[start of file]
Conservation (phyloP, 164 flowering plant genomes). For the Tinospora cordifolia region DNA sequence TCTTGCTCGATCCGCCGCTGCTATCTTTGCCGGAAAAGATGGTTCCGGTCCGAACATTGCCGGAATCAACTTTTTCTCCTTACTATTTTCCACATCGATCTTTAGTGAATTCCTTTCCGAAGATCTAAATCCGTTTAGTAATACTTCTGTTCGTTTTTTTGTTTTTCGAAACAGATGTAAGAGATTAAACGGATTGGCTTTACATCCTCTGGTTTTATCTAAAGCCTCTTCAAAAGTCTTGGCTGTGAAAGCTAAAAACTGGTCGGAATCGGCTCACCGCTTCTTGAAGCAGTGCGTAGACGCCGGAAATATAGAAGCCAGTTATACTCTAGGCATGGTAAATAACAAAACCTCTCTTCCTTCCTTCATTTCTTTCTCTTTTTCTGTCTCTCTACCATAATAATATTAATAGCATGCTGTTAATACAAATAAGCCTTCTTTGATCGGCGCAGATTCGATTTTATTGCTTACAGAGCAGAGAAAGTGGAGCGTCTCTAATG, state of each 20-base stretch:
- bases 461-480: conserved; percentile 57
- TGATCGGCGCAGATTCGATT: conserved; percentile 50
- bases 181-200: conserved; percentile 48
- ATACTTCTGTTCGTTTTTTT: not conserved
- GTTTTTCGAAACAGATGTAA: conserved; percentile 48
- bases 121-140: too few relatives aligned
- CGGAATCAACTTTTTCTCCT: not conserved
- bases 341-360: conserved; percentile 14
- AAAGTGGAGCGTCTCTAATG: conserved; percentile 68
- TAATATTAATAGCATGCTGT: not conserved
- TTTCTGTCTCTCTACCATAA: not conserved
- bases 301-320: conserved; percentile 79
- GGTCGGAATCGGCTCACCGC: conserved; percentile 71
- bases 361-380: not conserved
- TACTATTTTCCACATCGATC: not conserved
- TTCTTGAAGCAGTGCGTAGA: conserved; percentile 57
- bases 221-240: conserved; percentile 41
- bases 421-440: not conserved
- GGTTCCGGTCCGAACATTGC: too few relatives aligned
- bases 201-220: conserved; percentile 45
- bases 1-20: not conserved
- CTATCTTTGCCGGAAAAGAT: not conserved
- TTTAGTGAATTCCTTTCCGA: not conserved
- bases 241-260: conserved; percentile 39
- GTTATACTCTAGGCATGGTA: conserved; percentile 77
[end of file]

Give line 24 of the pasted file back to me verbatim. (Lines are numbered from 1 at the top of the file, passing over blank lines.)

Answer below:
- TTTAGTGAATTCCTTTCCGA: not conserved